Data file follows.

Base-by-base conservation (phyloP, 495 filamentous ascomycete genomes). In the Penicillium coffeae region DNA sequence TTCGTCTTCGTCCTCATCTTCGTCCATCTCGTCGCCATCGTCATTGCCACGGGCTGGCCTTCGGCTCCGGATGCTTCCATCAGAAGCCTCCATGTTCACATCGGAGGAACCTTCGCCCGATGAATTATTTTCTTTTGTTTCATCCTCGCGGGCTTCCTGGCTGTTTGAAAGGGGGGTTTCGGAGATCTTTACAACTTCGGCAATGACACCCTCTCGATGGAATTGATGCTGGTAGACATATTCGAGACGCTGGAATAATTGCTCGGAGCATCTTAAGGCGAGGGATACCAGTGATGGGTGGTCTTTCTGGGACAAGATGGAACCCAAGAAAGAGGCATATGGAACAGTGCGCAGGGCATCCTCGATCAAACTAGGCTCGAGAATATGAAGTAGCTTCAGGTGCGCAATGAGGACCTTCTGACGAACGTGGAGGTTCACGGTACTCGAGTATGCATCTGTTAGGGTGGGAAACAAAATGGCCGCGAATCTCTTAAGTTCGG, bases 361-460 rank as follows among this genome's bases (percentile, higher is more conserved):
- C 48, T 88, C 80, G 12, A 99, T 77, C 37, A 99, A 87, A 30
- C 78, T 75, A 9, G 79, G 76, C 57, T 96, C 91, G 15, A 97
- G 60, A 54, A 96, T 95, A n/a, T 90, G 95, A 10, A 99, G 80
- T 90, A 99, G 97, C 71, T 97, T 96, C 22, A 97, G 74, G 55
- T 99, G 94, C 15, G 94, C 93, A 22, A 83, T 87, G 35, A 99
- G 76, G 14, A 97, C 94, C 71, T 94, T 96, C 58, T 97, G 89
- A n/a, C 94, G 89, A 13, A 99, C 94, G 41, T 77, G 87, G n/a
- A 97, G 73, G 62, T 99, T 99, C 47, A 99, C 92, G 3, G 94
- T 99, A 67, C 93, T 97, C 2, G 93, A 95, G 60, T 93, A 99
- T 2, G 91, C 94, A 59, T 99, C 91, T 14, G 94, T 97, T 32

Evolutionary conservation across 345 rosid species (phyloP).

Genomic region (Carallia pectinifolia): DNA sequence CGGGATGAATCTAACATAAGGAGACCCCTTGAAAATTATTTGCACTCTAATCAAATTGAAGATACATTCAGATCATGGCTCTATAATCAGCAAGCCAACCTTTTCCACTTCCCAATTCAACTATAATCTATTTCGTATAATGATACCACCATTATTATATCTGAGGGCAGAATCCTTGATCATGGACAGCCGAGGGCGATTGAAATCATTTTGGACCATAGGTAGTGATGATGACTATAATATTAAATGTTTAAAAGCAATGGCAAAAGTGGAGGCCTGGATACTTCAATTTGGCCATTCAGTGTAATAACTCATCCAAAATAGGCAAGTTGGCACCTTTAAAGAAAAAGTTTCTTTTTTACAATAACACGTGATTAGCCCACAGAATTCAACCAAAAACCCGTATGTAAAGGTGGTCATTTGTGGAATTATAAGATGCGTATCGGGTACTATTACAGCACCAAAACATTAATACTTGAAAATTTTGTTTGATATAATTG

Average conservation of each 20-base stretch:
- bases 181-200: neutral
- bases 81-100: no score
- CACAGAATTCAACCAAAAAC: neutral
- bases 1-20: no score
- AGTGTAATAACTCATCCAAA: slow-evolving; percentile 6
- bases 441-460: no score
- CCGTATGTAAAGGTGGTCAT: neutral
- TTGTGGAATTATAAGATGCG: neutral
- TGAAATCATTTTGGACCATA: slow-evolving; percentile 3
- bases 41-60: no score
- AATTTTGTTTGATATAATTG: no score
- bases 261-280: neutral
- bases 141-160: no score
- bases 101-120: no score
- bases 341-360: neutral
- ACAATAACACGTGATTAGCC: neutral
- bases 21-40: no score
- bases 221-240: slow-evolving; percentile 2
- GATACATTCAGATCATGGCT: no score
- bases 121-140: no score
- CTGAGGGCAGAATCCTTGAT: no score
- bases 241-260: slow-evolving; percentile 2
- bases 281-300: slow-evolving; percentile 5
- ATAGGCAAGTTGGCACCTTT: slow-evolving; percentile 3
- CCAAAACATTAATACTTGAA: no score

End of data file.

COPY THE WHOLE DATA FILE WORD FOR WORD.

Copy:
Base-by-base conservation (phyloP, 495 filamentous ascomycete genomes). In the Penicillium coffeae region DNA sequence TTCGTCTTCGTCCTCATCTTCGTCCATCTCGTCGCCATCGTCATTGCCACGGGCTGGCCTTCGGCTCCGGATGCTTCCATCAGAAGCCTCCATGTTCACATCGGAGGAACCTTCGCCCGATGAATTATTTTCTTTTGTTTCATCCTCGCGGGCTTCCTGGCTGTTTGAAAGGGGGGTTTCGGAGATCTTTACAACTTCGGCAATGACACCCTCTCGATGGAATTGATGCTGGTAGACATATTCGAGACGCTGGAATAATTGCTCGGAGCATCTTAAGGCGAGGGATACCAGTGATGGGTGGTCTTTCTGGGACAAGATGGAACCCAAGAAAGAGGCATATGGAACAGTGCGCAGGGCATCCTCGATCAAACTAGGCTCGAGAATATGAAGTAGCTTCAGGTGCGCAATGAGGACCTTCTGACGAACGTGGAGGTTCACGGTACTCGAGTATGCATCTGTTAGGGTGGGAAACAAAATGGCCGCGAATCTCTTAAGTTCGG, bases 361-460 rank as follows among this genome's bases (percentile, higher is more conserved):
- C 48, T 88, C 80, G 12, A 99, T 77, C 37, A 99, A 87, A 30
- C 78, T 75, A 9, G 79, G 76, C 57, T 96, C 91, G 15, A 97
- G 60, A 54, A 96, T 95, A n/a, T 90, G 95, A 10, A 99, G 80
- T 90, A 99, G 97, C 71, T 97, T 96, C 22, A 97, G 74, G 55
- T 99, G 94, C 15, G 94, C 93, A 22, A 83, T 87, G 35, A 99
- G 76, G 14, A 97, C 94, C 71, T 94, T 96, C 58, T 97, G 89
- A n/a, C 94, G 89, A 13, A 99, C 94, G 41, T 77, G 87, G n/a
- A 97, G 73, G 62, T 99, T 99, C 47, A 99, C 92, G 3, G 94
- T 99, A 67, C 93, T 97, C 2, G 93, A 95, G 60, T 93, A 99
- T 2, G 91, C 94, A 59, T 99, C 91, T 14, G 94, T 97, T 32

Evolutionary conservation across 345 rosid species (phyloP).

Genomic region (Carallia pectinifolia): DNA sequence CGGGATGAATCTAACATAAGGAGACCCCTTGAAAATTATTTGCACTCTAATCAAATTGAAGATACATTCAGATCATGGCTCTATAATCAGCAAGCCAACCTTTTCCACTTCCCAATTCAACTATAATCTATTTCGTATAATGATACCACCATTATTATATCTGAGGGCAGAATCCTTGATCATGGACAGCCGAGGGCGATTGAAATCATTTTGGACCATAGGTAGTGATGATGACTATAATATTAAATGTTTAAAAGCAATGGCAAAAGTGGAGGCCTGGATACTTCAATTTGGCCATTCAGTGTAATAACTCATCCAAAATAGGCAAGTTGGCACCTTTAAAGAAAAAGTTTCTTTTTTACAATAACACGTGATTAGCCCACAGAATTCAACCAAAAACCCGTATGTAAAGGTGGTCATTTGTGGAATTATAAGATGCGTATCGGGTACTATTACAGCACCAAAACATTAATACTTGAAAATTTTGTTTGATATAATTG

Average conservation of each 20-base stretch:
- bases 181-200: neutral
- bases 81-100: no score
- CACAGAATTCAACCAAAAAC: neutral
- bases 1-20: no score
- AGTGTAATAACTCATCCAAA: slow-evolving; percentile 6
- bases 441-460: no score
- CCGTATGTAAAGGTGGTCAT: neutral
- TTGTGGAATTATAAGATGCG: neutral
- TGAAATCATTTTGGACCATA: slow-evolving; percentile 3
- bases 41-60: no score
- AATTTTGTTTGATATAATTG: no score
- bases 261-280: neutral
- bases 141-160: no score
- bases 101-120: no score
- bases 341-360: neutral
- ACAATAACACGTGATTAGCC: neutral
- bases 21-40: no score
- bases 221-240: slow-evolving; percentile 2
- GATACATTCAGATCATGGCT: no score
- bases 121-140: no score
- CTGAGGGCAGAATCCTTGAT: no score
- bases 241-260: slow-evolving; percentile 2
- bases 281-300: slow-evolving; percentile 5
- ATAGGCAAGTTGGCACCTTT: slow-evolving; percentile 3
- CCAAAACATTAATACTTGAA: no score